Entry Way

M.Christine Duncan 4/17/2008 6:52:58 PM

I will always enjoy your interior photos, and this one is no exception. Can I ask what kind of lens you used here? The perpsective is very unique and very effective! #902946

John H. Siskin 4/17/2008 7:02:30 PM

This is a Nikkor 18-35mm lens, partially corrected in Photoshop. I should point out that I have a full frame camera, so it is really an 18mm lens, as I am using it at the smallest focal length. I like this shot a lot also. I use it on my business cards. One of the key aspects of doing photography is looking for a new angle! #5801533

Steve M. Harrington 4/17/2008 8:09:24 PM

Entry Way is stunningly good, both technically and artistically, John. I'll bet I've spent five minutes letting the image take over at first. Then I began exploring its subtleties. The interplay of lines and curves is delightful. What a fine eye you have!
Steve #5801813

John H. Siskin 4/17/2008 8:37:19 PM

Hi Steve,
Iím really glad you like the shot, but I have to say it owes much to the architect and contractor, and of course the craftsman that built it. My work is to interpret architecture and recreate it in a two dimensional manner. I really like doing this, but it is more fun with really good buildings to work in. I have just started working for the guy who was the sub contractor for the stairway, so I will have the opportunity to see more of his work. This shot was done for contractor for the house. If you want to do good work it helps to have good clients. I have a small tripod made many years ago by slik, it works close to the floor. I really like it for jobs like this, all three legs move continuously outward, and the minimum height is about 6 inches; it will stand up to about three feet. It is special pieces of gear that extend my range for a hot like this. Thanks again for your comment! John Siskin

Steve M. Harrington 4/17/2008 8:50:02 PM

I think you are being modest, John. I shoot a lot of mountains and I never credit a creator if there was one. :)
I have a similar six inch tripod, but a much cheaper version. Despite it weighing 400 lbs. or so, I lugged it on many a wilderness trip and it served me well.
Steve #5801916

John H. Siskin 4/17/2008 10:21:59 PM

Hi Steve,
Well in this case, Entry Way, I have met the people who did the work, so it seems natural to credit them. The client was very pleased with the image. I am not sure how to give credit for a mountain either. I am confused about your 400 lbs. six inch tripod. Weight vs. utility that seems a little out of balance.
Thanks, John Siskin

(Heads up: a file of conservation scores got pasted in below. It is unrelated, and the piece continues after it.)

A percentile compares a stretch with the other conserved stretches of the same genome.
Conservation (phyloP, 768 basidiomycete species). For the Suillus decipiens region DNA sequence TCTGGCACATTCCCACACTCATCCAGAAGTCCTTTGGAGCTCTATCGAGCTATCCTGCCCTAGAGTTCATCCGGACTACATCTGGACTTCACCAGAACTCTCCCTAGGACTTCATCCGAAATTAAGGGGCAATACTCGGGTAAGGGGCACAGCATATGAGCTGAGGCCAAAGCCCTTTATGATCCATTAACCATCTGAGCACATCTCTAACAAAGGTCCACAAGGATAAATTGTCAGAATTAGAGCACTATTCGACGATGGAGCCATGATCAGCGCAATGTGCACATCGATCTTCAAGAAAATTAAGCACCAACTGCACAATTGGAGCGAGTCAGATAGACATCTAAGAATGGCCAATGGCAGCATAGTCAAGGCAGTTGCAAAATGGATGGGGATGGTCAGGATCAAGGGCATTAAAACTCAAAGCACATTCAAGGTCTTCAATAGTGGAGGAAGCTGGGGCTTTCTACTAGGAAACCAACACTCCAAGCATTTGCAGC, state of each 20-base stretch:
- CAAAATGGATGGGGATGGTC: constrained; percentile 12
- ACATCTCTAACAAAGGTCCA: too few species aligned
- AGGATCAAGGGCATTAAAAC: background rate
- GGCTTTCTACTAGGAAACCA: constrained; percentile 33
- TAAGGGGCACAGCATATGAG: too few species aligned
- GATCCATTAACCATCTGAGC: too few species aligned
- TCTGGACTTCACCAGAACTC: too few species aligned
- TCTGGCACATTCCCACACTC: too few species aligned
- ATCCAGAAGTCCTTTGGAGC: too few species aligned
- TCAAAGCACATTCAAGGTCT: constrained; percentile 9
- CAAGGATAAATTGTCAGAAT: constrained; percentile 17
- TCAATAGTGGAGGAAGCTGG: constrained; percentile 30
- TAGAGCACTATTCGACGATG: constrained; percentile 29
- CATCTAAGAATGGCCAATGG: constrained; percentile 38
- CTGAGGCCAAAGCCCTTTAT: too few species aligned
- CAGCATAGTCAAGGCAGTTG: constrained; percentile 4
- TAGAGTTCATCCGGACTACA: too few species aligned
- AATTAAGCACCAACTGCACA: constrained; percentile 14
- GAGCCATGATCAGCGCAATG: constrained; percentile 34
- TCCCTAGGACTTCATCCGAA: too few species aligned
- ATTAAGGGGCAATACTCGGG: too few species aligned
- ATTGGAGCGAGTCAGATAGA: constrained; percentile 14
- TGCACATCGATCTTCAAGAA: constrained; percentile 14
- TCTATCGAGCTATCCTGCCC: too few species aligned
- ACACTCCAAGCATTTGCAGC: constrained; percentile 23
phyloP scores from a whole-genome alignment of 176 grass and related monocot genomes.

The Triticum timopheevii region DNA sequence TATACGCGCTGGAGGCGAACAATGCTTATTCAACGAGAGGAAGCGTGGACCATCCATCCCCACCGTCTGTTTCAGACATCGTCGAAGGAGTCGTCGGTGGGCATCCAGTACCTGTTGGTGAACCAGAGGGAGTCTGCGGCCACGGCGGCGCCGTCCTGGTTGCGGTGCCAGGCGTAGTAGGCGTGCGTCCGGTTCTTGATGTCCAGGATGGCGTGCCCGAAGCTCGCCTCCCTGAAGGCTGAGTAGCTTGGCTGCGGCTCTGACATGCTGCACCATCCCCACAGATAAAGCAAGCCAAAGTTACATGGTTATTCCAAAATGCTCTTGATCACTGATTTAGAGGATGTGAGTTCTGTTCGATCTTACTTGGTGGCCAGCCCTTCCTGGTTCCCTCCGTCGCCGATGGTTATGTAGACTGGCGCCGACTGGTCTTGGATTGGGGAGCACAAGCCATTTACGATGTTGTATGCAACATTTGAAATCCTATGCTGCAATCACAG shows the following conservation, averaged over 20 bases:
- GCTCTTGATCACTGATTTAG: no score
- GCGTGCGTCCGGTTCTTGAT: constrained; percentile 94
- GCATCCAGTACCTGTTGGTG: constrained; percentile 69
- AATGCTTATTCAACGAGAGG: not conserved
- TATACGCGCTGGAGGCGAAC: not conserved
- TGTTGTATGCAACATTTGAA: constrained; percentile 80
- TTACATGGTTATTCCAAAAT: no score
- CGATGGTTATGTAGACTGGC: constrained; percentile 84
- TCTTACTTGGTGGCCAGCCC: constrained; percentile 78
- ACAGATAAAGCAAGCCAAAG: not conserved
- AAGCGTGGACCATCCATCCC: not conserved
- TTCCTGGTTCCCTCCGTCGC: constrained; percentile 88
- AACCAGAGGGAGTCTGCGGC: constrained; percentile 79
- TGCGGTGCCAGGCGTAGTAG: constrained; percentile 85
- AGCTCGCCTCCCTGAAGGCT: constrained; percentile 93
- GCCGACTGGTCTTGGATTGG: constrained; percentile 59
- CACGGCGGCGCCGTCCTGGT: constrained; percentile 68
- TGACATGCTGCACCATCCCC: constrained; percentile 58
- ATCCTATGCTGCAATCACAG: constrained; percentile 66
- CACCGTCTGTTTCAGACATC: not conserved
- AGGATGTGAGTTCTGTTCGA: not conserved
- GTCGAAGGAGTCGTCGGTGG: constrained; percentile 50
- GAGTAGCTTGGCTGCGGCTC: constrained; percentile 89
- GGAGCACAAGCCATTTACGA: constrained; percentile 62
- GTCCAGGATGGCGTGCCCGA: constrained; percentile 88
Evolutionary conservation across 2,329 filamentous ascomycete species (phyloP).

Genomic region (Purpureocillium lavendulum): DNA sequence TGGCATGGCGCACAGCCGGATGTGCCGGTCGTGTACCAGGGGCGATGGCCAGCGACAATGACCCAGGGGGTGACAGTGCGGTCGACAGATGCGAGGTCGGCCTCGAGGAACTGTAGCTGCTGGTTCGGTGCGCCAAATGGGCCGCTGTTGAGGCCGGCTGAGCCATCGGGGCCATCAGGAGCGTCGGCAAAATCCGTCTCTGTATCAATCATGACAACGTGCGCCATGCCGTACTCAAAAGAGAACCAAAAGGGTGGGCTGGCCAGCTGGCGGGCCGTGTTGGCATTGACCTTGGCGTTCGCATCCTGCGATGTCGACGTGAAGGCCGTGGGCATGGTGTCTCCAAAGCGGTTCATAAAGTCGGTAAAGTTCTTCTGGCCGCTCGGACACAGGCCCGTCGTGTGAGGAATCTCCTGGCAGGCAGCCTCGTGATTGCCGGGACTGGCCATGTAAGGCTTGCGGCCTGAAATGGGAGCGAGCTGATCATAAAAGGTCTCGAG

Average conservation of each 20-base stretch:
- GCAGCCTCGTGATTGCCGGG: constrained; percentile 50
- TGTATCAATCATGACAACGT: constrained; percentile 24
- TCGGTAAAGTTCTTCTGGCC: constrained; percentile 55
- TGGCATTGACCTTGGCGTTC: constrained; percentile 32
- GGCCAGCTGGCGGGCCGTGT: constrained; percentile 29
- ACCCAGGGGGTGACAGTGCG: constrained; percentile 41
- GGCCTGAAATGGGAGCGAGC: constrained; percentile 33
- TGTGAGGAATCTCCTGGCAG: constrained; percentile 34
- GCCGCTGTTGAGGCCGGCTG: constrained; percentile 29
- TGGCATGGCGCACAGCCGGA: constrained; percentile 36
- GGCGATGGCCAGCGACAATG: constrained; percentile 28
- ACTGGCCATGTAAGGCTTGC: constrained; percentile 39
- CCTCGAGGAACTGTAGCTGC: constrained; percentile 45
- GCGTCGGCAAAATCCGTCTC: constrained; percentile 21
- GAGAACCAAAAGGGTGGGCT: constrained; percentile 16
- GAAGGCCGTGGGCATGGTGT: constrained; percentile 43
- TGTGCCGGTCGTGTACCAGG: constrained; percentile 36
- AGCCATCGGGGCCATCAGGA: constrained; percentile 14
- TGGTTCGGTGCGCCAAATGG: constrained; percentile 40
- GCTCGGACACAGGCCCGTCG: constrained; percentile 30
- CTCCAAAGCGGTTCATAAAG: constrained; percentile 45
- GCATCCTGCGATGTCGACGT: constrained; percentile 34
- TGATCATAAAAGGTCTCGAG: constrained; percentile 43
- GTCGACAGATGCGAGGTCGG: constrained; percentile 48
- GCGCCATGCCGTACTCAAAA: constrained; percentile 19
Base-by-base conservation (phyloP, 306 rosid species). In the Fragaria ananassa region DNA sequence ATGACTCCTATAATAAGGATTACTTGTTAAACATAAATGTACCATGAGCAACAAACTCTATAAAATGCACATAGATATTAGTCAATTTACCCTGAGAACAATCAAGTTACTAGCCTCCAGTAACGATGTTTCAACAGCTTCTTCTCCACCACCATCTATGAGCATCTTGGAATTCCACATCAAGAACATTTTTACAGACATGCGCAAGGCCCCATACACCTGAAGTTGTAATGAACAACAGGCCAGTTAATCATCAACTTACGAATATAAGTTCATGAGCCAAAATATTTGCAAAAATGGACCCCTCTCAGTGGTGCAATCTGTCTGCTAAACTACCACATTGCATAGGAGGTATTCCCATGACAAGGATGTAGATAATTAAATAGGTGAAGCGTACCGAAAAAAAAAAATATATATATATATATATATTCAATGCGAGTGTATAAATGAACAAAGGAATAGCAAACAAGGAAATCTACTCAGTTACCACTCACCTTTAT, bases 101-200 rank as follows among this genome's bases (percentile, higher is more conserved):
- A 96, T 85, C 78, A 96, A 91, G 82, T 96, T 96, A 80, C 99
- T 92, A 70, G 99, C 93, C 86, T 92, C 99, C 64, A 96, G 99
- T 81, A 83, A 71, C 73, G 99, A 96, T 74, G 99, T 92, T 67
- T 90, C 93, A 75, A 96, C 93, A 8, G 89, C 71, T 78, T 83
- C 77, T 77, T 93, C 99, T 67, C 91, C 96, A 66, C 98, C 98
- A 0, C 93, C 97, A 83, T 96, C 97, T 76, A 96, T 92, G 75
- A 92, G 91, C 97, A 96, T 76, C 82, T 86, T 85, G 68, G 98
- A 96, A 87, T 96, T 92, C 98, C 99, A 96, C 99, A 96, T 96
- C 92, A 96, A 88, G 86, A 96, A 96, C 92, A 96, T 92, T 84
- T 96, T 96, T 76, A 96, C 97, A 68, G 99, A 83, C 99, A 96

Steve M. Harrington 4/17/2008 10:42:02 PM

Excessive hyperbole, John. It just felt that way! On a ten day backpacking trip in the Canadian Rockies my pack weighed 65 lbs. with all my camera gear included.
I should add that I did do some construction in the past and I am in awe of the designers and craftsmen who created that entry way.
Steve #5802152

John H. Siskin 4/17/2008 11:05:00 PM

Hi Steve,
I understand that camera gear increases in weight as the inverse square of the distance it has to be carried. A couple of handy things are the chain pod, a 1/4 by 20 thumb screw which will go into the tripod socket. If you attach a piece of chain to the flat part of the thumb screw you can stand on the chain and pull up. Almost as good as a mono pod. There is a picture at the end of my galley. If you are handy with a welding torch attach a couple of 1/4X20 bolts to a vise grip. You can put a small ball head onto the vise grip and attach it anywhere! Thanks, John

Steve M. Harrington 4/17/2008 11:10:51 PM

Now you tell me! :) I'll check it out, John. Thank you and have a good night.
Steve #5802214

Aimee C. Eisaman 4/18/2008 6:04:07 AM

A very nice entry way....wish it was my house! LOL! Nicely framed with an interesting POV! #5803251

Laura E. Swan 4/18/2008 1:33:34 PM

What a great thread. I've enjoyed reading more from the experts! I was merely going to say what a grandiose image you have here but thanks to Steve I am now investigating your lines and curves for myself. -Thanks all. -Laura #5804729

John H. Siskin 4/18/2008 3:32:00 PM

Thanks Aimee & Laura,
I am so glad you like this image. I was pleased with how naturally the light worked. I have five lights here, one outside two on the ground floor and an additional two lights on the second floor. One of the lights on the first floor is a Calumet 750 from Travelite, the others are all Norman 200Bs. It took a few hours to make all this work, but it was worth it.
Thanks, John Siskin

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This shot required 5 strobes to balance the light. 4 Norman 200B units and a Calumet Travelite.

Exif: Exposure Time: 1/30, Flash: 0, ISO: 160, Camera Model: DCS Pro 14N

Uploaded on 6/2/2007 8:08:05 PM

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